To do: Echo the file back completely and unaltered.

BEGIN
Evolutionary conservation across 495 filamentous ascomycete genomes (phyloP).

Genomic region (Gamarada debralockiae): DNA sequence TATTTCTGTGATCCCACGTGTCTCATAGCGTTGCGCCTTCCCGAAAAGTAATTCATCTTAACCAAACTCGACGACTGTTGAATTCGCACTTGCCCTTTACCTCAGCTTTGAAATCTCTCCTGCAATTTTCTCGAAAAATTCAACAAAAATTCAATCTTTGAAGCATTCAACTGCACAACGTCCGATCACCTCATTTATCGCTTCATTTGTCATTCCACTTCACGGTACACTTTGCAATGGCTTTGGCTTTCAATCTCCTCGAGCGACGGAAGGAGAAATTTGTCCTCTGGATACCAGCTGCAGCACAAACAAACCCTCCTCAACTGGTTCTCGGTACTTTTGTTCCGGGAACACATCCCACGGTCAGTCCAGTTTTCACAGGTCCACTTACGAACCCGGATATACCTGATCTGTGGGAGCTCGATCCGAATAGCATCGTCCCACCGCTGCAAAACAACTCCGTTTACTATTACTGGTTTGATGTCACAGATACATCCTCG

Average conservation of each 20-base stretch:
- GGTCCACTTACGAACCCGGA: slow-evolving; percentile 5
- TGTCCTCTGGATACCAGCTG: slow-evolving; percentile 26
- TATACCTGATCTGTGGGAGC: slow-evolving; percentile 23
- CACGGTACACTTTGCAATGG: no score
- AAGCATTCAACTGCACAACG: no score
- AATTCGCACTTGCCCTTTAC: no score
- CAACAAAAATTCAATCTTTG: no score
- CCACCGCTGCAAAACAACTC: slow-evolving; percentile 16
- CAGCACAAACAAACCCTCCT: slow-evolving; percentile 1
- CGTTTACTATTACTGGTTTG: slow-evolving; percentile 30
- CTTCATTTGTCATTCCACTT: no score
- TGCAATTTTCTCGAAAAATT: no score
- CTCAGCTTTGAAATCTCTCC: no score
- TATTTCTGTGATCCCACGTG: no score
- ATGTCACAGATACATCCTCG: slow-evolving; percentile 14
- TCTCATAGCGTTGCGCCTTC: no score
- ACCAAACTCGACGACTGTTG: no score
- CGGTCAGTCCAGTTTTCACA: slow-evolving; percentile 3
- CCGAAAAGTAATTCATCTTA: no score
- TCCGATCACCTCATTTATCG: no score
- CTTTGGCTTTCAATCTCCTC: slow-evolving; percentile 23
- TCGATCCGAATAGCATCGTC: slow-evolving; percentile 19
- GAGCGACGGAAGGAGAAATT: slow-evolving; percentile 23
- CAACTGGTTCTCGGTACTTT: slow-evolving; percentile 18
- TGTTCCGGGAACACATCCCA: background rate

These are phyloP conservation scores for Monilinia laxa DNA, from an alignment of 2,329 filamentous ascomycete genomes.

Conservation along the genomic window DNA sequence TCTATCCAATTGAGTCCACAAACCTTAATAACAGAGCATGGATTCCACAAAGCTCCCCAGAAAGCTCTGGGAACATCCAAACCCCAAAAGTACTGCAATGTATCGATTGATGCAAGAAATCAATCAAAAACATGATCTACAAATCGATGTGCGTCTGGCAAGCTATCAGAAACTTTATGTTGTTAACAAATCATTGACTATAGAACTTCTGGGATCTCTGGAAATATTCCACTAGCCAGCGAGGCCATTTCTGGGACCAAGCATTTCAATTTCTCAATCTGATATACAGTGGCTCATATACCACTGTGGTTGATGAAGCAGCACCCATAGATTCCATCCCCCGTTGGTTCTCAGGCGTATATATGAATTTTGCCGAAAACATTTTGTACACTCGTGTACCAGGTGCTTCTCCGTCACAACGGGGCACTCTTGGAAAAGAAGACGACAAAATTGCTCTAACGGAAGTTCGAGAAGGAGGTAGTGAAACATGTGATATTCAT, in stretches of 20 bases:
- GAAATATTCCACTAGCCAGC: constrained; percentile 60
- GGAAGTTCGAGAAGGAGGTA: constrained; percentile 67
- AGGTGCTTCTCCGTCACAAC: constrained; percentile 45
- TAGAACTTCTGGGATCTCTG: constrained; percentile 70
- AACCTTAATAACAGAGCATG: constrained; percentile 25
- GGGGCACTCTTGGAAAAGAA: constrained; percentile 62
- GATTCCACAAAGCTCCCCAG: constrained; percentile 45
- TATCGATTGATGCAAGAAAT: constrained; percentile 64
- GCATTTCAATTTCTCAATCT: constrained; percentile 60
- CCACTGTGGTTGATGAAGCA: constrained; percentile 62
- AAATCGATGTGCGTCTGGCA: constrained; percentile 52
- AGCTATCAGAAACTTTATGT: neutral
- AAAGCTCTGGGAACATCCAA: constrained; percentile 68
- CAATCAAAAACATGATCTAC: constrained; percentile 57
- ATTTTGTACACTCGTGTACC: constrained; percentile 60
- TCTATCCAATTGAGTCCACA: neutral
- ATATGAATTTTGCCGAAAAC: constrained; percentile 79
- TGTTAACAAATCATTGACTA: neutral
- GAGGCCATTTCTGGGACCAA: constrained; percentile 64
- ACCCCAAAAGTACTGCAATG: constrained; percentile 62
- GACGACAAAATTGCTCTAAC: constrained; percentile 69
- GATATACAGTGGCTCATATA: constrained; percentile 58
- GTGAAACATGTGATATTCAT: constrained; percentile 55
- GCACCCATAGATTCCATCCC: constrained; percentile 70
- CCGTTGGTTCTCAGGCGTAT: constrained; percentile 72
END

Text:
Evolutionary conservation across 495 filamentous ascomycete genomes (phyloP).

Genomic region (Gamarada debralockiae): DNA sequence TATTTCTGTGATCCCACGTGTCTCATAGCGTTGCGCCTTCCCGAAAAGTAATTCATCTTAACCAAACTCGACGACTGTTGAATTCGCACTTGCCCTTTACCTCAGCTTTGAAATCTCTCCTGCAATTTTCTCGAAAAATTCAACAAAAATTCAATCTTTGAAGCATTCAACTGCACAACGTCCGATCACCTCATTTATCGCTTCATTTGTCATTCCACTTCACGGTACACTTTGCAATGGCTTTGGCTTTCAATCTCCTCGAGCGACGGAAGGAGAAATTTGTCCTCTGGATACCAGCTGCAGCACAAACAAACCCTCCTCAACTGGTTCTCGGTACTTTTGTTCCGGGAACACATCCCACGGTCAGTCCAGTTTTCACAGGTCCACTTACGAACCCGGATATACCTGATCTGTGGGAGCTCGATCCGAATAGCATCGTCCCACCGCTGCAAAACAACTCCGTTTACTATTACTGGTTTGATGTCACAGATACATCCTCG

Average conservation of each 20-base stretch:
- GGTCCACTTACGAACCCGGA: slow-evolving; percentile 5
- TGTCCTCTGGATACCAGCTG: slow-evolving; percentile 26
- TATACCTGATCTGTGGGAGC: slow-evolving; percentile 23
- CACGGTACACTTTGCAATGG: no score
- AAGCATTCAACTGCACAACG: no score
- AATTCGCACTTGCCCTTTAC: no score
- CAACAAAAATTCAATCTTTG: no score
- CCACCGCTGCAAAACAACTC: slow-evolving; percentile 16
- CAGCACAAACAAACCCTCCT: slow-evolving; percentile 1
- CGTTTACTATTACTGGTTTG: slow-evolving; percentile 30
- CTTCATTTGTCATTCCACTT: no score
- TGCAATTTTCTCGAAAAATT: no score
- CTCAGCTTTGAAATCTCTCC: no score
- TATTTCTGTGATCCCACGTG: no score
- ATGTCACAGATACATCCTCG: slow-evolving; percentile 14
- TCTCATAGCGTTGCGCCTTC: no score
- ACCAAACTCGACGACTGTTG: no score
- CGGTCAGTCCAGTTTTCACA: slow-evolving; percentile 3
- CCGAAAAGTAATTCATCTTA: no score
- TCCGATCACCTCATTTATCG: no score
- CTTTGGCTTTCAATCTCCTC: slow-evolving; percentile 23
- TCGATCCGAATAGCATCGTC: slow-evolving; percentile 19
- GAGCGACGGAAGGAGAAATT: slow-evolving; percentile 23
- CAACTGGTTCTCGGTACTTT: slow-evolving; percentile 18
- TGTTCCGGGAACACATCCCA: background rate

These are phyloP conservation scores for Monilinia laxa DNA, from an alignment of 2,329 filamentous ascomycete genomes.

Conservation along the genomic window DNA sequence TCTATCCAATTGAGTCCACAAACCTTAATAACAGAGCATGGATTCCACAAAGCTCCCCAGAAAGCTCTGGGAACATCCAAACCCCAAAAGTACTGCAATGTATCGATTGATGCAAGAAATCAATCAAAAACATGATCTACAAATCGATGTGCGTCTGGCAAGCTATCAGAAACTTTATGTTGTTAACAAATCATTGACTATAGAACTTCTGGGATCTCTGGAAATATTCCACTAGCCAGCGAGGCCATTTCTGGGACCAAGCATTTCAATTTCTCAATCTGATATACAGTGGCTCATATACCACTGTGGTTGATGAAGCAGCACCCATAGATTCCATCCCCCGTTGGTTCTCAGGCGTATATATGAATTTTGCCGAAAACATTTTGTACACTCGTGTACCAGGTGCTTCTCCGTCACAACGGGGCACTCTTGGAAAAGAAGACGACAAAATTGCTCTAACGGAAGTTCGAGAAGGAGGTAGTGAAACATGTGATATTCAT, in stretches of 20 bases:
- GAAATATTCCACTAGCCAGC: constrained; percentile 60
- GGAAGTTCGAGAAGGAGGTA: constrained; percentile 67
- AGGTGCTTCTCCGTCACAAC: constrained; percentile 45
- TAGAACTTCTGGGATCTCTG: constrained; percentile 70
- AACCTTAATAACAGAGCATG: constrained; percentile 25
- GGGGCACTCTTGGAAAAGAA: constrained; percentile 62
- GATTCCACAAAGCTCCCCAG: constrained; percentile 45
- TATCGATTGATGCAAGAAAT: constrained; percentile 64
- GCATTTCAATTTCTCAATCT: constrained; percentile 60
- CCACTGTGGTTGATGAAGCA: constrained; percentile 62
- AAATCGATGTGCGTCTGGCA: constrained; percentile 52
- AGCTATCAGAAACTTTATGT: neutral
- AAAGCTCTGGGAACATCCAA: constrained; percentile 68
- CAATCAAAAACATGATCTAC: constrained; percentile 57
- ATTTTGTACACTCGTGTACC: constrained; percentile 60
- TCTATCCAATTGAGTCCACA: neutral
- ATATGAATTTTGCCGAAAAC: constrained; percentile 79
- TGTTAACAAATCATTGACTA: neutral
- GAGGCCATTTCTGGGACCAA: constrained; percentile 64
- ACCCCAAAAGTACTGCAATG: constrained; percentile 62
- GACGACAAAATTGCTCTAAC: constrained; percentile 69
- GATATACAGTGGCTCATATA: constrained; percentile 58
- GTGAAACATGTGATATTCAT: constrained; percentile 55
- GCACCCATAGATTCCATCCC: constrained; percentile 70
- CCGTTGGTTCTCAGGCGTAT: constrained; percentile 72